Onion prices cause headache for Indian government

The price of one of India’s key asset classes is rocketing, and it is the government that will feel the pressure

Onions, a crucial ingredient for most Indian diets, have become one of its most politically sensitive assets as the country enters yet another crisis over prices. But, while Prime Minister Modri’s government – currently facing an important regional election – puts the price hike down to unseasonal rains and a poor harvest, critics are arguing there may be more sinister forces at work.

Prices at the huge Lasalgaon wholesale market – the country’s biggest – rose to Rs 57 per kg last Saturday, breaking the previous record of Rs 55 in September 2013. And, since the beginning of August, prices have risen more than 80%, the Economic Times of India reported this week.

Any spike in prices will cause resentment among consumers and add to Prime Minister Narendra Modri’s worsening headache ahead of the crucial state legislative assembly elections in Bihar.

According to a report in the Financial Times, about 25% to 30% of India’s population spends more than half its monthly household income on food. Pressure, particularly from the poor and the urban working class is mounting as Modri struggles to keep inflation under control. A 2012 economist magazine editorial argues that the “accepted wisdom” is that inflation hurts the poor most and, since the majority of people in India are poor, can quickly lead to a backlash. Food policy – in particular policy relating to the control of inflation is therefore a potent part of any government’s attempt to retain support.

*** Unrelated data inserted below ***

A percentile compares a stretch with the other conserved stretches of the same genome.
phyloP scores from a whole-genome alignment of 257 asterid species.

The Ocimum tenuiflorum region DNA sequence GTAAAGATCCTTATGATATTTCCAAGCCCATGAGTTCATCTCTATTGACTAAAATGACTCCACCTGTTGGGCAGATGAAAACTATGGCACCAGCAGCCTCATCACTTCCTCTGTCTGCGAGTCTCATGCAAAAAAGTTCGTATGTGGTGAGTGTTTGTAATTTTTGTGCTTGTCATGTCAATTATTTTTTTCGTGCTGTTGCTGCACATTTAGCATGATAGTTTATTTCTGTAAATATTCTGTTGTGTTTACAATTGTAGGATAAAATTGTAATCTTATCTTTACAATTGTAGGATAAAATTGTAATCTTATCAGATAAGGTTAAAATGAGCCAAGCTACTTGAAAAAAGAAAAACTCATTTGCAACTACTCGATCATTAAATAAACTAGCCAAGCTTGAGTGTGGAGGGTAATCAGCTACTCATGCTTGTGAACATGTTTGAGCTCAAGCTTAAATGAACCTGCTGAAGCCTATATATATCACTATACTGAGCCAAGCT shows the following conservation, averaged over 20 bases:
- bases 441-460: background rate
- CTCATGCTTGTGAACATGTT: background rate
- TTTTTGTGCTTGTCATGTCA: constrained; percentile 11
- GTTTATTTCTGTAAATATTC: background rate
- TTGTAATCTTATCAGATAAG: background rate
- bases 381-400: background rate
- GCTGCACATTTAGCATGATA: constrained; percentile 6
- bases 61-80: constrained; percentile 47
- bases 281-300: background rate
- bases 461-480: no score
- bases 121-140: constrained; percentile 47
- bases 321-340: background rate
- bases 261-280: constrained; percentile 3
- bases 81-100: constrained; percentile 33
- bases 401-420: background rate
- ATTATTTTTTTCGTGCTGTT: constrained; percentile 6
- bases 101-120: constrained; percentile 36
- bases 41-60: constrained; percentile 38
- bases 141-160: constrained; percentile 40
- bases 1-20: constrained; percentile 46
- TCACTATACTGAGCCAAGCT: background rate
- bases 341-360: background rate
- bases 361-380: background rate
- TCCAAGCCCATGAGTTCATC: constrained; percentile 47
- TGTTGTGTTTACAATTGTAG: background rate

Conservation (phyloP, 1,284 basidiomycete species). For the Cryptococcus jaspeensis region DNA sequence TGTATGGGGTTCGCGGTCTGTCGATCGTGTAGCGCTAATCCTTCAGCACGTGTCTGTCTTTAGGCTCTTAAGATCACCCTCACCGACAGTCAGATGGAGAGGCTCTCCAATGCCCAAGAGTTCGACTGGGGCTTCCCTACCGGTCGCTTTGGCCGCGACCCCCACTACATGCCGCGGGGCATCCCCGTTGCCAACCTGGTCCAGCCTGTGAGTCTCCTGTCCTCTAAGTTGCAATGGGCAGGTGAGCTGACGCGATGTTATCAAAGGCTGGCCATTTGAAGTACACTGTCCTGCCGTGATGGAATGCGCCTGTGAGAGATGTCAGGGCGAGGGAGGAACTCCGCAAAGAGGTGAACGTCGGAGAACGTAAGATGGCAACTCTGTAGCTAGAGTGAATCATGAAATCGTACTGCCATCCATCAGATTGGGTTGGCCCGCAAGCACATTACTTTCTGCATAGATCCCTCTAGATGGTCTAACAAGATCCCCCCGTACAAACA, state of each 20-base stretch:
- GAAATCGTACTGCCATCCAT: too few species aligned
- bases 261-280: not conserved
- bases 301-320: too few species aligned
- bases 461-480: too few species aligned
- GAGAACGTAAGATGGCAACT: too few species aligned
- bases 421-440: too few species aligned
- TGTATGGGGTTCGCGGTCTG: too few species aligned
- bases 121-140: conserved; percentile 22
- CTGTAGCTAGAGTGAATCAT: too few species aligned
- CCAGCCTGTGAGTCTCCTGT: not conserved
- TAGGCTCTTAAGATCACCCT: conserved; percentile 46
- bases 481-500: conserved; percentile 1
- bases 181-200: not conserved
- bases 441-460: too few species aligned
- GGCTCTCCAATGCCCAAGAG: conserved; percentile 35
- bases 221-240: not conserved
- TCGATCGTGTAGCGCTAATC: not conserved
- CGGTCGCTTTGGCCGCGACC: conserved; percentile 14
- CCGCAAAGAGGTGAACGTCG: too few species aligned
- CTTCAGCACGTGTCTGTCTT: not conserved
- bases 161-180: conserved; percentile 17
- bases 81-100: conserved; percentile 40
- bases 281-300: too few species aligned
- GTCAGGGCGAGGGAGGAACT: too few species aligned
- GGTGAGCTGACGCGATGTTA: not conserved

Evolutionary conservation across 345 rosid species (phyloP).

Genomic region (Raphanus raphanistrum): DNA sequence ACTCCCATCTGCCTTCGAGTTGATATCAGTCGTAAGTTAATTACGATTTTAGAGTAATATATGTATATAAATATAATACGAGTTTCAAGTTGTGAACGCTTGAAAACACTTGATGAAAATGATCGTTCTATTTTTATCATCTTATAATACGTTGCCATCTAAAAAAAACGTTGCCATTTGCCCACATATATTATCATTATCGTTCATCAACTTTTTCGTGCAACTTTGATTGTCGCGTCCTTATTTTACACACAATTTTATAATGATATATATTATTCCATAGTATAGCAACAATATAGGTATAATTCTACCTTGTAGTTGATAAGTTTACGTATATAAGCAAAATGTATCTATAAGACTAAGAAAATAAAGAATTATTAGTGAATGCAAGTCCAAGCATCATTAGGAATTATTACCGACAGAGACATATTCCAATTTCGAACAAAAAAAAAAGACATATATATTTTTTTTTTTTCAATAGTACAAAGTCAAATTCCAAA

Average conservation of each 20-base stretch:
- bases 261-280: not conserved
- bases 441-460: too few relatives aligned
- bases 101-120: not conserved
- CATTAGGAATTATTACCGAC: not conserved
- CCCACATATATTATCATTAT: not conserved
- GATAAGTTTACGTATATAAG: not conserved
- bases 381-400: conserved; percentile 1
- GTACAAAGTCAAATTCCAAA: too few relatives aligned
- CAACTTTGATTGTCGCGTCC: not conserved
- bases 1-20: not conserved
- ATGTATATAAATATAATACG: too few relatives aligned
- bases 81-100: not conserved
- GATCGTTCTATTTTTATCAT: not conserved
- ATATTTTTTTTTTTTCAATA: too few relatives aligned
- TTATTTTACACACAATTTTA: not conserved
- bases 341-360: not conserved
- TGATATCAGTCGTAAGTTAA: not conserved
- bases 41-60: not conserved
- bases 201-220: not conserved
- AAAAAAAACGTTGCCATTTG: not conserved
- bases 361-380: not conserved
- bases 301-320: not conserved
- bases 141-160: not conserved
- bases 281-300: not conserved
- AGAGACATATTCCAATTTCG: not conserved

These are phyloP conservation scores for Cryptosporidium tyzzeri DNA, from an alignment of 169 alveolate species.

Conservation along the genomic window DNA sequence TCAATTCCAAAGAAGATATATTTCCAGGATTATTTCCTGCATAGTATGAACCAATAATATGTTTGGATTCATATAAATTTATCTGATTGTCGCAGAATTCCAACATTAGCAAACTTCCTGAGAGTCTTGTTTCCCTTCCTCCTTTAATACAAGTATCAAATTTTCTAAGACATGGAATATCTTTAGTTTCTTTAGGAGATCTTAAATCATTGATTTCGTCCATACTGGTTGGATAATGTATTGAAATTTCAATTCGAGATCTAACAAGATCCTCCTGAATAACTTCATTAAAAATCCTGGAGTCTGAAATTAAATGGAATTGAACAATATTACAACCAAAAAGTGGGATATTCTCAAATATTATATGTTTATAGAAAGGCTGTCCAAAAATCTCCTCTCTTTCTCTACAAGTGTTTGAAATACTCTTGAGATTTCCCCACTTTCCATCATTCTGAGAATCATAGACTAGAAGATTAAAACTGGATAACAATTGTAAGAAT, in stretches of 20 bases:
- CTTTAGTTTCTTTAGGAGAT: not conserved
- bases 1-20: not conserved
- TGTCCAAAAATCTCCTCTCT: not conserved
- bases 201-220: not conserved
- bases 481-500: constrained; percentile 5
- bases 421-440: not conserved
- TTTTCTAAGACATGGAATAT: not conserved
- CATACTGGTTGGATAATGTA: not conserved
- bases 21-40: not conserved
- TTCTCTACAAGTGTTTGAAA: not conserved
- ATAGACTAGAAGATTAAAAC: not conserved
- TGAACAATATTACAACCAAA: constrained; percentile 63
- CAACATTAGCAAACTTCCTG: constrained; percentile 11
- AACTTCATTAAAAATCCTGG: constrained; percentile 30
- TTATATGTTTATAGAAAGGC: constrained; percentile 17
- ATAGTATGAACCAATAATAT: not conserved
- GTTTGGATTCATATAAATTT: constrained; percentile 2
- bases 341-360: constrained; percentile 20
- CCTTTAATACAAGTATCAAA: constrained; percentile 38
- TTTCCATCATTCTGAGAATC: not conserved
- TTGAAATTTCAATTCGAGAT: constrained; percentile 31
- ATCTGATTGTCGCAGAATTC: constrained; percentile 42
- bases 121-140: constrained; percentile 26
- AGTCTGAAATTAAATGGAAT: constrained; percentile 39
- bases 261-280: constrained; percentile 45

Some areas of the country have resorted to issuing limited amounts of heavily subsidised onions, while New Delhi has raised the minimum export price to $700 per tonne, up from $425 in June to try and ease pressures on existing stocks, the Financial Times said.

The government have put the shortage down to unseasonal rain during the March-June growing season, which yields about 60% of India’s total annual onion production. But, in a column in the Mint online paper, Anil Padmanabhan argued that the government’s “prima facie claim” ignores a more sinister conclusion.

“It smacks of manipulation by traders – and from the fact that they have not been put on the mat as yet, one can surmise they have their political godfathers.”

He argues that production has actually increased in the past few years, by more than enough to absorb an increase in exports.

“Almost every politician today holds forth on their concerns for the aam aadmi (common man),” he argues. “It is time they walk the talk – alternatively, every meal will be a grim reminder of a broken promise.”

Ellie Clayton 

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